In previous articles on implementing PMO’s, we touched on a number of subjects. One key theme was the need for the PMO to continually align and deliver value within a constantly changing organization. 2014 will, no doubt, present new challenges and opportunities for this to continue.
At Ten Six, we see a couple of themes and goals for this year which include raising the strategic profile of the PMO and improving its approach to organizational skill development. Here we take a look at both of these goals.
Too many organizations relegate the PMO to a more tactical level instead of aligning it at the highest levels. If the successful delivery of projects is critical to the success of the organization, then why do so many companies bury the PMO lower in the organization?
Elevating the PMO will allow it to function as the executers of corporate strategy, aligning it much more closely with the strategic goals of the organization. It should also give it the responsibility, authority and accountability that is so often lacking in PMOs. The role should be considered C-Level and this could include changing the PMO managers title to Chief Investment Officer or Chief Strategy Implementation Officer.
This re-imagined PMO could vastly increase the its visibility both vertically and horizontally within the organization and will help drive more effective change faster, resulting in increased ROI.
Some organizations already call their PMO an EPMO (Enterprise Program Management Office) and this change would better live up to that moniker. Better still, how about changing the PMO name to Strategy Execution Office allowing it to further distance itself from the more tactical PMO.
For these changes to work, the staffing mix would have to change in order to operate effectively at the highest levels within the organization. Simply having project delivery experts on the team would not be enough and may only support naysayers to keep the PMO where it is. If you are the PMO manager today, it may be important to recognize that getting a new boss to run the new group could be necessary. In many ways, with the right person leading from the very top of the organization with authority that you don’t have today, it will make your job considerably easier. Its the difference between being a big fish in a small sea verses a small fish in a big sea.
Improved Staff Development
The second opportunity is to improve training and organization support for the project delivery staff. If you consider People, Process and Tools as key elements to address for a successful enterprise implementation, its not uncommon for organizations to place the emphasis in reverse order leaving people in last place.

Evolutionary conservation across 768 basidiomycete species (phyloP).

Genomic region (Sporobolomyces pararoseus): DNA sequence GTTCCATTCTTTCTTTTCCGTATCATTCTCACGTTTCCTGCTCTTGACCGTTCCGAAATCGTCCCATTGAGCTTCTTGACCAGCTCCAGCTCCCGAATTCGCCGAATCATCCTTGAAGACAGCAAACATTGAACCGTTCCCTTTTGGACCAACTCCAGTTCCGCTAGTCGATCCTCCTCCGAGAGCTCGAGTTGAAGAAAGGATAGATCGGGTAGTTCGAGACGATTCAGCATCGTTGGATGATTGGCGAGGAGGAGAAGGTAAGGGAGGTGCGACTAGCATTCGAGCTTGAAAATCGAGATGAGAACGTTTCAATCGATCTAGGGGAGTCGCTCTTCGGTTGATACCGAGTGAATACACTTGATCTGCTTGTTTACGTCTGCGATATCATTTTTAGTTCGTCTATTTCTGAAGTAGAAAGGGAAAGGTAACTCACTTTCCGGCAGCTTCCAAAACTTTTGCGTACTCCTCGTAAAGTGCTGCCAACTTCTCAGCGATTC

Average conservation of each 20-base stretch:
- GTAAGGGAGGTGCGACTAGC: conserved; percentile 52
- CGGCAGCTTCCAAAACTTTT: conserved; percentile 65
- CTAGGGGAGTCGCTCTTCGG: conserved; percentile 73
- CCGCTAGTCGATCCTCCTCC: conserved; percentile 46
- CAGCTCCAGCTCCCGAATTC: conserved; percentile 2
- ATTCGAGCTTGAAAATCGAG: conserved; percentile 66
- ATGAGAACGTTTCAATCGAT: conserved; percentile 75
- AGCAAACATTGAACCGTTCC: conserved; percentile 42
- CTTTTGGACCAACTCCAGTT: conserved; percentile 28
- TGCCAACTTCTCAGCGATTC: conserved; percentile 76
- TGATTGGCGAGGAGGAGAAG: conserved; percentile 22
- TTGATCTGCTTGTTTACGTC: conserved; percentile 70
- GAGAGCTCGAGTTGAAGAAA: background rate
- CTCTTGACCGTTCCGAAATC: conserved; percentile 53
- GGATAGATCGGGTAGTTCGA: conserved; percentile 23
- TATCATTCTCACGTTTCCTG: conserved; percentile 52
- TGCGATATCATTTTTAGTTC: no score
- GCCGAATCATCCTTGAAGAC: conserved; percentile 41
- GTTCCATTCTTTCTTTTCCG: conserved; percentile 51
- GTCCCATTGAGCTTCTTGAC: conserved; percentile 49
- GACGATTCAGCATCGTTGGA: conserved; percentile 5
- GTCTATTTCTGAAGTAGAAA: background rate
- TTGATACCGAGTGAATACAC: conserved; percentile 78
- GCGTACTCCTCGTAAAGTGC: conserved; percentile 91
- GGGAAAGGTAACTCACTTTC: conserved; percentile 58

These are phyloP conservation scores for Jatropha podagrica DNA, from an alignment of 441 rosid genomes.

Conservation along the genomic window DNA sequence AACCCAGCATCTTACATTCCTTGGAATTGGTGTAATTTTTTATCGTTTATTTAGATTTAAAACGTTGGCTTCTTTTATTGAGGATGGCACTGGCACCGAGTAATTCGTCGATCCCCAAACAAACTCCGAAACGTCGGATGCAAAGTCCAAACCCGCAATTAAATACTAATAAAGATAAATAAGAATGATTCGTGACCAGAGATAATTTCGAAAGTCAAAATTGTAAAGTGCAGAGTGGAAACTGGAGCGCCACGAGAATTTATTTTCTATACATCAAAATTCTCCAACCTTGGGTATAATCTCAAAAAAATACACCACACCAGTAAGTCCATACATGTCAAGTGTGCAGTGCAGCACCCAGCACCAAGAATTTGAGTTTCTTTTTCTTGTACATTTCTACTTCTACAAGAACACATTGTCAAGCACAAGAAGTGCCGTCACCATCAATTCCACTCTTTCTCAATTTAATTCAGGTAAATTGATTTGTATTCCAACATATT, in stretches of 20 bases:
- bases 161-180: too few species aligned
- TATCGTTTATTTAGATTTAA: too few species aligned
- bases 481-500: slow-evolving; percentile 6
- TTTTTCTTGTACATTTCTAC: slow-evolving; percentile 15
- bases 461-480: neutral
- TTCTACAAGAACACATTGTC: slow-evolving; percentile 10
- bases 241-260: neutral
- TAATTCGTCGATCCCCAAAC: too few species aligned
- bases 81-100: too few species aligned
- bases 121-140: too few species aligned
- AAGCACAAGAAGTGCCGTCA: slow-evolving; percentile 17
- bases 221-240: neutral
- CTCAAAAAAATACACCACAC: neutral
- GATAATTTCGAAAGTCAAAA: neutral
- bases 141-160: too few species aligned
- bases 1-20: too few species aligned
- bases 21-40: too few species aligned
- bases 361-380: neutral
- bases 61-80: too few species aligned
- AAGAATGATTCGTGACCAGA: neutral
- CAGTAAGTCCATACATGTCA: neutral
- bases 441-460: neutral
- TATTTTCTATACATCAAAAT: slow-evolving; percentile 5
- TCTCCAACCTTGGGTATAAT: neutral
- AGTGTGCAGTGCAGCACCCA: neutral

This emphasis during an implementation, normally results in delivering initial basic training and rushing to check the box “training complete” mindset, with any ongoing training and personal development supported in an ad hoc nature. Project Management skill development should be more than a one-off training class or certification event!
If people truly are our biggest asset, then skill development should be thought of as an ongoing opportunity. Unfortunately, continuous staff development costs money and many budgets for this are often reduced or not approved at all.
To address the budget issue, one idea is to think of it like software tools (People, Process and Tools) which is normally at the top of the list. If we pay 20%+ in annual maintenance fees why not have a similar approach for skill development. If “our people are our biggest asset” is more than a slogan, then funding should not be an issue. Improving a project managers skills whether they be in leadership, business acumen or technical capability can only improve project performance and delivery.
Funding aside, new technologies like on-demand video training provide a more engaging learning experience. Role based and in context, including organizational processes, allows staff to learn at their own pace. It is training when its needed on the device of choice at a time of choice. Also, most Learning Management Systems (LMS) allow organizations to track progress and performance at the individual level. What better way to get consistent delivery without relying to the personalities of different trainers in different locations. An example of a generic on-demand class can be found by clicking here.
In addition to a more innovative approaches to skill development, improved collaboration and informal networking should be more common place. Creating internal forums where experts across the organization can share tips and mentor less experienced team members, will help raise the overall talent bar and allow for faster on boarding of new hires. One key goal that organizations should consider when setting up collaboration systems, is that the PMO must create practical and useful content…all the time! Good content will attract the users, otherwise, the internal sites have difficulty gaining momentum.
These are ambitious goals for most PMOs and talk about transforming the status quo which in itself is challenging. Adopting new training approaches would be the easier of the two and the results will have a positive impact on project performance and delivery. Elevating the PMO will require a clear vision and leadership skills, which ironically, organizations see as soft skills that are not always a priority for funding!